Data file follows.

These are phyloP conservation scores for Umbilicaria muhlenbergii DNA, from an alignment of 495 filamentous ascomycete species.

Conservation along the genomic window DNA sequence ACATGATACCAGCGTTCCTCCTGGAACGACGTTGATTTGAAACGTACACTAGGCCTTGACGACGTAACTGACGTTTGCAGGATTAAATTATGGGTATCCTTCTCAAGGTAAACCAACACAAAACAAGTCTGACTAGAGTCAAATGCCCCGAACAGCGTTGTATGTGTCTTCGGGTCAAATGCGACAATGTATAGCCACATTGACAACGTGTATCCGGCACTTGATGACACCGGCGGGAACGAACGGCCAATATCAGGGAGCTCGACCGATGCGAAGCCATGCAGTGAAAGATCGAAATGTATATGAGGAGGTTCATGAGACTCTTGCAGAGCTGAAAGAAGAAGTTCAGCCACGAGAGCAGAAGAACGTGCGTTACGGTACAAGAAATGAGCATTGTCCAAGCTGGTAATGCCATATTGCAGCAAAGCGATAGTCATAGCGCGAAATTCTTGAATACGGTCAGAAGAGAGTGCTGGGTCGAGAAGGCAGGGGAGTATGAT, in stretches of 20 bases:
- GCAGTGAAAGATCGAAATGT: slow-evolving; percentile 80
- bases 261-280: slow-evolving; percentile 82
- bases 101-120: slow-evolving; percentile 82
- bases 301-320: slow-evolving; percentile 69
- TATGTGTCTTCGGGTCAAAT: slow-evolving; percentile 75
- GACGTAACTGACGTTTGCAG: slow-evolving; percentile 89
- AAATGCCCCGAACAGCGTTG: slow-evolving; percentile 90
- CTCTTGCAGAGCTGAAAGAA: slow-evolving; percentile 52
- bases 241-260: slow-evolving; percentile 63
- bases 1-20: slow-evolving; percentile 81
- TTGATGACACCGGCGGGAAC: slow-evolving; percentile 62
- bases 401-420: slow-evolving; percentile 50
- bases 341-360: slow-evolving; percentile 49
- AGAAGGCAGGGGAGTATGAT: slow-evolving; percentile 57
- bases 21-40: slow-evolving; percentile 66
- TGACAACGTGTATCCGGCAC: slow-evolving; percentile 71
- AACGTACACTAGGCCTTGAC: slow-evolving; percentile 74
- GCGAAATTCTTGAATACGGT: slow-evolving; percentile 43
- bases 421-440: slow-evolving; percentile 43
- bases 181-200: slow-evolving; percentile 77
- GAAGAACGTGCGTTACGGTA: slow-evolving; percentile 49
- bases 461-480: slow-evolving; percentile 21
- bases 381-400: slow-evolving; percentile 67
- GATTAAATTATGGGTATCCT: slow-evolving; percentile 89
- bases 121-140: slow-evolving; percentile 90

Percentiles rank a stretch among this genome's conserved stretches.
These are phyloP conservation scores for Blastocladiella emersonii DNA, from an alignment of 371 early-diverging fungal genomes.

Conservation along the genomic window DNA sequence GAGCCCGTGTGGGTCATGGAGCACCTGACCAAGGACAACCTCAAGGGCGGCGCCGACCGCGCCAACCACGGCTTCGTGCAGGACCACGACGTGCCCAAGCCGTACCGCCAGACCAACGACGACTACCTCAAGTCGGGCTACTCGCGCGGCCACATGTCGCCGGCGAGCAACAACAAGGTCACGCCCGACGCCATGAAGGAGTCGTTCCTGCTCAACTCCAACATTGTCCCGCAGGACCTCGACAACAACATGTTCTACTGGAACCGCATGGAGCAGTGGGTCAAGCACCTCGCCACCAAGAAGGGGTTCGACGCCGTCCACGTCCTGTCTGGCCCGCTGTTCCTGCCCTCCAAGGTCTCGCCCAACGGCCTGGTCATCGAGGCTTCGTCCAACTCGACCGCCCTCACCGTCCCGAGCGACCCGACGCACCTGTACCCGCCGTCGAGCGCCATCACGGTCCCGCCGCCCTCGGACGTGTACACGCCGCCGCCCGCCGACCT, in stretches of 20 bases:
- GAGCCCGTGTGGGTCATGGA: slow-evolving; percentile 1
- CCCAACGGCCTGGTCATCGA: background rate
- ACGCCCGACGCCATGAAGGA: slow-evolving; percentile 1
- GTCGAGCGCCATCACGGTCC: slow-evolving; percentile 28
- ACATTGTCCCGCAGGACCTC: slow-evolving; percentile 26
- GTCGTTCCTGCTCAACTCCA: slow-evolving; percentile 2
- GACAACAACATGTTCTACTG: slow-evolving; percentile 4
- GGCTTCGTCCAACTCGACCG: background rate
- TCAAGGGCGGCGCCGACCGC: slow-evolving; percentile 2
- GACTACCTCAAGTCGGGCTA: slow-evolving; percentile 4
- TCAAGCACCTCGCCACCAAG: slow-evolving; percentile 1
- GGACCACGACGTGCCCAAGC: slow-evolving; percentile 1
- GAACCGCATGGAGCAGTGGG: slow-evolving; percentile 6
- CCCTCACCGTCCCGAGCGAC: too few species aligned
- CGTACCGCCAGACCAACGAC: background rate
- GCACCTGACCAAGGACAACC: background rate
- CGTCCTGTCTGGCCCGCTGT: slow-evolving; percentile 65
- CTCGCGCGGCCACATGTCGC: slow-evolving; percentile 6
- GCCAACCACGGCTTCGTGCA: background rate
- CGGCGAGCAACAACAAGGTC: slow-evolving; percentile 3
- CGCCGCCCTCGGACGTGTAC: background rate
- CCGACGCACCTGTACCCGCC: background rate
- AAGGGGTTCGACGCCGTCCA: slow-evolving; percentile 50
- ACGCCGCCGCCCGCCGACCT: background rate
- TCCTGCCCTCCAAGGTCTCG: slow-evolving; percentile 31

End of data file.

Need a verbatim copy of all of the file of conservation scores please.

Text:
These are phyloP conservation scores for Umbilicaria muhlenbergii DNA, from an alignment of 495 filamentous ascomycete species.

Conservation along the genomic window DNA sequence ACATGATACCAGCGTTCCTCCTGGAACGACGTTGATTTGAAACGTACACTAGGCCTTGACGACGTAACTGACGTTTGCAGGATTAAATTATGGGTATCCTTCTCAAGGTAAACCAACACAAAACAAGTCTGACTAGAGTCAAATGCCCCGAACAGCGTTGTATGTGTCTTCGGGTCAAATGCGACAATGTATAGCCACATTGACAACGTGTATCCGGCACTTGATGACACCGGCGGGAACGAACGGCCAATATCAGGGAGCTCGACCGATGCGAAGCCATGCAGTGAAAGATCGAAATGTATATGAGGAGGTTCATGAGACTCTTGCAGAGCTGAAAGAAGAAGTTCAGCCACGAGAGCAGAAGAACGTGCGTTACGGTACAAGAAATGAGCATTGTCCAAGCTGGTAATGCCATATTGCAGCAAAGCGATAGTCATAGCGCGAAATTCTTGAATACGGTCAGAAGAGAGTGCTGGGTCGAGAAGGCAGGGGAGTATGAT, in stretches of 20 bases:
- GCAGTGAAAGATCGAAATGT: slow-evolving; percentile 80
- bases 261-280: slow-evolving; percentile 82
- bases 101-120: slow-evolving; percentile 82
- bases 301-320: slow-evolving; percentile 69
- TATGTGTCTTCGGGTCAAAT: slow-evolving; percentile 75
- GACGTAACTGACGTTTGCAG: slow-evolving; percentile 89
- AAATGCCCCGAACAGCGTTG: slow-evolving; percentile 90
- CTCTTGCAGAGCTGAAAGAA: slow-evolving; percentile 52
- bases 241-260: slow-evolving; percentile 63
- bases 1-20: slow-evolving; percentile 81
- TTGATGACACCGGCGGGAAC: slow-evolving; percentile 62
- bases 401-420: slow-evolving; percentile 50
- bases 341-360: slow-evolving; percentile 49
- AGAAGGCAGGGGAGTATGAT: slow-evolving; percentile 57
- bases 21-40: slow-evolving; percentile 66
- TGACAACGTGTATCCGGCAC: slow-evolving; percentile 71
- AACGTACACTAGGCCTTGAC: slow-evolving; percentile 74
- GCGAAATTCTTGAATACGGT: slow-evolving; percentile 43
- bases 421-440: slow-evolving; percentile 43
- bases 181-200: slow-evolving; percentile 77
- GAAGAACGTGCGTTACGGTA: slow-evolving; percentile 49
- bases 461-480: slow-evolving; percentile 21
- bases 381-400: slow-evolving; percentile 67
- GATTAAATTATGGGTATCCT: slow-evolving; percentile 89
- bases 121-140: slow-evolving; percentile 90

Percentiles rank a stretch among this genome's conserved stretches.
These are phyloP conservation scores for Blastocladiella emersonii DNA, from an alignment of 371 early-diverging fungal genomes.

Conservation along the genomic window DNA sequence GAGCCCGTGTGGGTCATGGAGCACCTGACCAAGGACAACCTCAAGGGCGGCGCCGACCGCGCCAACCACGGCTTCGTGCAGGACCACGACGTGCCCAAGCCGTACCGCCAGACCAACGACGACTACCTCAAGTCGGGCTACTCGCGCGGCCACATGTCGCCGGCGAGCAACAACAAGGTCACGCCCGACGCCATGAAGGAGTCGTTCCTGCTCAACTCCAACATTGTCCCGCAGGACCTCGACAACAACATGTTCTACTGGAACCGCATGGAGCAGTGGGTCAAGCACCTCGCCACCAAGAAGGGGTTCGACGCCGTCCACGTCCTGTCTGGCCCGCTGTTCCTGCCCTCCAAGGTCTCGCCCAACGGCCTGGTCATCGAGGCTTCGTCCAACTCGACCGCCCTCACCGTCCCGAGCGACCCGACGCACCTGTACCCGCCGTCGAGCGCCATCACGGTCCCGCCGCCCTCGGACGTGTACACGCCGCCGCCCGCCGACCT, in stretches of 20 bases:
- GAGCCCGTGTGGGTCATGGA: slow-evolving; percentile 1
- CCCAACGGCCTGGTCATCGA: background rate
- ACGCCCGACGCCATGAAGGA: slow-evolving; percentile 1
- GTCGAGCGCCATCACGGTCC: slow-evolving; percentile 28
- ACATTGTCCCGCAGGACCTC: slow-evolving; percentile 26
- GTCGTTCCTGCTCAACTCCA: slow-evolving; percentile 2
- GACAACAACATGTTCTACTG: slow-evolving; percentile 4
- GGCTTCGTCCAACTCGACCG: background rate
- TCAAGGGCGGCGCCGACCGC: slow-evolving; percentile 2
- GACTACCTCAAGTCGGGCTA: slow-evolving; percentile 4
- TCAAGCACCTCGCCACCAAG: slow-evolving; percentile 1
- GGACCACGACGTGCCCAAGC: slow-evolving; percentile 1
- GAACCGCATGGAGCAGTGGG: slow-evolving; percentile 6
- CCCTCACCGTCCCGAGCGAC: too few species aligned
- CGTACCGCCAGACCAACGAC: background rate
- GCACCTGACCAAGGACAACC: background rate
- CGTCCTGTCTGGCCCGCTGT: slow-evolving; percentile 65
- CTCGCGCGGCCACATGTCGC: slow-evolving; percentile 6
- GCCAACCACGGCTTCGTGCA: background rate
- CGGCGAGCAACAACAAGGTC: slow-evolving; percentile 3
- CGCCGCCCTCGGACGTGTAC: background rate
- CCGACGCACCTGTACCCGCC: background rate
- AAGGGGTTCGACGCCGTCCA: slow-evolving; percentile 50
- ACGCCGCCGCCCGCCGACCT: background rate
- TCCTGCCCTCCAAGGTCTCG: slow-evolving; percentile 31